回不去了呀：Repost and then take a screenshot to preserve this! Right now, all “unharmonious” notes are being throttled—and I’m not talking about The Musical Singer.
赤楚卫一心一意：Well-behaved and obedient mouthpieces.
因沒講出來：”News” only comes from mouthpieces, and “truth” only appears as white text against a blue background [a reference to the color scheme often used for government press releases]. We’re living in a world that massively deceives us, yet somehow there are still people who are happy with this, who think it’s good enough. [Chinese]
For the Singaporean outlet The Straits Times, Elizabeth Law reported on how the Chinese government was able to censor all mention of the fire on social media in the first place:
“The direction of censorship on search platforms, including social media platforms such as Weibo and Douyin, seems to be to, instead of blocking all results for a query, selectively show results from authorized sources so that the presence of censorship is less obvious,” said Mr Jeffrey Knockel, a senior research associate specializing in censorship at The Citizen Lab under the University of Toronto Munk School of Global Affairs and Public Policy.
[…] At a popular social media and e-commerce platform with hundreds of millions of active monthly users, thousands of moderators review content flagged by the algorithm, said a government relations executive who asked not to be named.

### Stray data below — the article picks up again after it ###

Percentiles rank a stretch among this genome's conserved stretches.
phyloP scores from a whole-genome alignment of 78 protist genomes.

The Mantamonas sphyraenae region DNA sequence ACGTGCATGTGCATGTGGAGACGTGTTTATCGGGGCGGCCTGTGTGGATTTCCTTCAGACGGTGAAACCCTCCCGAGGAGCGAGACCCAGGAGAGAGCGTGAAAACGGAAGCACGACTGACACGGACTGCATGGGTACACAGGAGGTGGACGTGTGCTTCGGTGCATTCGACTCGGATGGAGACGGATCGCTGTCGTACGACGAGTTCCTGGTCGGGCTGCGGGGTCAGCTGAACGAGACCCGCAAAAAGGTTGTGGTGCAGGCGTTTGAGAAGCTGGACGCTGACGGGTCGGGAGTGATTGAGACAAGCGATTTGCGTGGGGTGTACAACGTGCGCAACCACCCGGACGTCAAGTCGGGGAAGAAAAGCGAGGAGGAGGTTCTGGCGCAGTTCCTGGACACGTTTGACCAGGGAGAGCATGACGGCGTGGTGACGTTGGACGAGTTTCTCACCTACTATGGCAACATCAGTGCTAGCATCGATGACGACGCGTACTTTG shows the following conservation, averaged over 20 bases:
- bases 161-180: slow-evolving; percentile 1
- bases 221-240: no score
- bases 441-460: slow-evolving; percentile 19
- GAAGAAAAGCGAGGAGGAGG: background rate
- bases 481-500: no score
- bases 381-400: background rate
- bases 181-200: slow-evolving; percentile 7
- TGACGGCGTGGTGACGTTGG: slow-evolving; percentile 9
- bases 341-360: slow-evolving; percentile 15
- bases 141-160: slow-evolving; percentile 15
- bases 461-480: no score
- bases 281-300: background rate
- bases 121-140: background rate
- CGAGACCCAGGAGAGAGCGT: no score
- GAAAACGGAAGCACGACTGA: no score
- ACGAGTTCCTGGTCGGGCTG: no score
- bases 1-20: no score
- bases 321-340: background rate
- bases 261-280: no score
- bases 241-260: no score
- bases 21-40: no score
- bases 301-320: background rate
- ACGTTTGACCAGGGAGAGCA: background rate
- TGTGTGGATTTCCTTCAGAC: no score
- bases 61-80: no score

“Sometimes there are instructions in the form of a list of ‘forbidden words’, depending on the climate at the time, but mostly it’s companies having to figure out what is allowed and what isn’t,” she said.
In the case of the recent hospital fire, content from a certain geographical area had possibly been banned from getting uploaded, or certain keywords were blocked until a predetermined time, the executive added. [Source]
On WeChat, journalists and editors lamented the censorship. One Beijing newspaper editor wrote, “The most terrifying thing is not the death of 29 people, but eight hours of silence.” In an uncensored essay, journalist Zhang Suozhang wrote in a sarcastic devil-may-care tone: “What’re you still paying attention to that fire for, huh? Get yourself to Zibo for some barbeque and join in with the revelers!” The passage is a dig at the media’s incessant reporting on Zibo’s barbecue cuisine, which has turned the Shandong city into a viral travel destination. The dominant tone of online discussion about the fire was one of mourning for the victims and reflection on the state of Chinese society. A censored essay originally posted to the WeChat account @张3丰的世界 finished by paraphrasing lyrics from the 1997 rock song “Good Night, Beijing”: “Those muddled desperate cries call out to society for salvation—are you not moved? Their wait is a portrait of our fate. Good night, Beijing. Good night, all those waiting for news.”